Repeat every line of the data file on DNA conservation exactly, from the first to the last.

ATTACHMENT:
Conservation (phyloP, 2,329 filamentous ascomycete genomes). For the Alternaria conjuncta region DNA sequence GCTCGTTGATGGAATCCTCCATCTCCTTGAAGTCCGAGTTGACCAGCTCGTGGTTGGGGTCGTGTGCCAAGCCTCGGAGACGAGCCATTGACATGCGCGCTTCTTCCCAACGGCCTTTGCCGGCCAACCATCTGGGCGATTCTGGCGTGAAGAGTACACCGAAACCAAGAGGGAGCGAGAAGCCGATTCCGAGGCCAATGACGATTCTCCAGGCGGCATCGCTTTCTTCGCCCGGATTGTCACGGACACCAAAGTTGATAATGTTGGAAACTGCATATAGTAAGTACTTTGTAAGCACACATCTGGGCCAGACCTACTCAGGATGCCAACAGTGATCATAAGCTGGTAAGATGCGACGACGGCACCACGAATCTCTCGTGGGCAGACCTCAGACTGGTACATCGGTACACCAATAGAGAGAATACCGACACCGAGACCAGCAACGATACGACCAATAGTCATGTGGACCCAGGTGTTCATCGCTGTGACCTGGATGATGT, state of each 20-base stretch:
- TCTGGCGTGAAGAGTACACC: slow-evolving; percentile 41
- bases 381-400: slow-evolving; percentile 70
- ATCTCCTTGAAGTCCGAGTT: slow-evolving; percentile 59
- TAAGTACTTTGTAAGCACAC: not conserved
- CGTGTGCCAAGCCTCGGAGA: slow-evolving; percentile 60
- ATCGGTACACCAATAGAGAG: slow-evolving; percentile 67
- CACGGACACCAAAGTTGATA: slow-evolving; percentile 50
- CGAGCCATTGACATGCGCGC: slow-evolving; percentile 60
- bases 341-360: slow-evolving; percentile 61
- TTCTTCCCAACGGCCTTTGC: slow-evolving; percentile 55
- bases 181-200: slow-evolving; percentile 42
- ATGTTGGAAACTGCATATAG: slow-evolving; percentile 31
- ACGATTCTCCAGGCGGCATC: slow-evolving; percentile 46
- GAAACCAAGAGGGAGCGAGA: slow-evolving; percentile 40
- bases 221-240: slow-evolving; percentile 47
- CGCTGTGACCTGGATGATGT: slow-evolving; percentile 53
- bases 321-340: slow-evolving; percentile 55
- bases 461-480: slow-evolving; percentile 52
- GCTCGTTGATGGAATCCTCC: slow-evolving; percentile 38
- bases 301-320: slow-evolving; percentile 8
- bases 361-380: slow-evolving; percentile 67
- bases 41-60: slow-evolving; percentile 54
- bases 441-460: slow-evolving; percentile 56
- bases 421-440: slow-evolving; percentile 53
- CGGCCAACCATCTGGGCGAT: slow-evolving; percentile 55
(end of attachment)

Conservation (phyloP, 2,329 filamentous ascomycete genomes). For the Alternaria conjuncta region DNA sequence GCTCGTTGATGGAATCCTCCATCTCCTTGAAGTCCGAGTTGACCAGCTCGTGGTTGGGGTCGTGTGCCAAGCCTCGGAGACGAGCCATTGACATGCGCGCTTCTTCCCAACGGCCTTTGCCGGCCAACCATCTGGGCGATTCTGGCGTGAAGAGTACACCGAAACCAAGAGGGAGCGAGAAGCCGATTCCGAGGCCAATGACGATTCTCCAGGCGGCATCGCTTTCTTCGCCCGGATTGTCACGGACACCAAAGTTGATAATGTTGGAAACTGCATATAGTAAGTACTTTGTAAGCACACATCTGGGCCAGACCTACTCAGGATGCCAACAGTGATCATAAGCTGGTAAGATGCGACGACGGCACCACGAATCTCTCGTGGGCAGACCTCAGACTGGTACATCGGTACACCAATAGAGAGAATACCGACACCGAGACCAGCAACGATACGACCAATAGTCATGTGGACCCAGGTGTTCATCGCTGTGACCTGGATGATGT, state of each 20-base stretch:
- TCTGGCGTGAAGAGTACACC: slow-evolving; percentile 41
- bases 381-400: slow-evolving; percentile 70
- ATCTCCTTGAAGTCCGAGTT: slow-evolving; percentile 59
- TAAGTACTTTGTAAGCACAC: not conserved
- CGTGTGCCAAGCCTCGGAGA: slow-evolving; percentile 60
- ATCGGTACACCAATAGAGAG: slow-evolving; percentile 67
- CACGGACACCAAAGTTGATA: slow-evolving; percentile 50
- CGAGCCATTGACATGCGCGC: slow-evolving; percentile 60
- bases 341-360: slow-evolving; percentile 61
- TTCTTCCCAACGGCCTTTGC: slow-evolving; percentile 55
- bases 181-200: slow-evolving; percentile 42
- ATGTTGGAAACTGCATATAG: slow-evolving; percentile 31
- ACGATTCTCCAGGCGGCATC: slow-evolving; percentile 46
- GAAACCAAGAGGGAGCGAGA: slow-evolving; percentile 40
- bases 221-240: slow-evolving; percentile 47
- CGCTGTGACCTGGATGATGT: slow-evolving; percentile 53
- bases 321-340: slow-evolving; percentile 55
- bases 461-480: slow-evolving; percentile 52
- GCTCGTTGATGGAATCCTCC: slow-evolving; percentile 38
- bases 301-320: slow-evolving; percentile 8
- bases 361-380: slow-evolving; percentile 67
- bases 41-60: slow-evolving; percentile 54
- bases 441-460: slow-evolving; percentile 56
- bases 421-440: slow-evolving; percentile 53
- CGGCCAACCATCTGGGCGAT: slow-evolving; percentile 55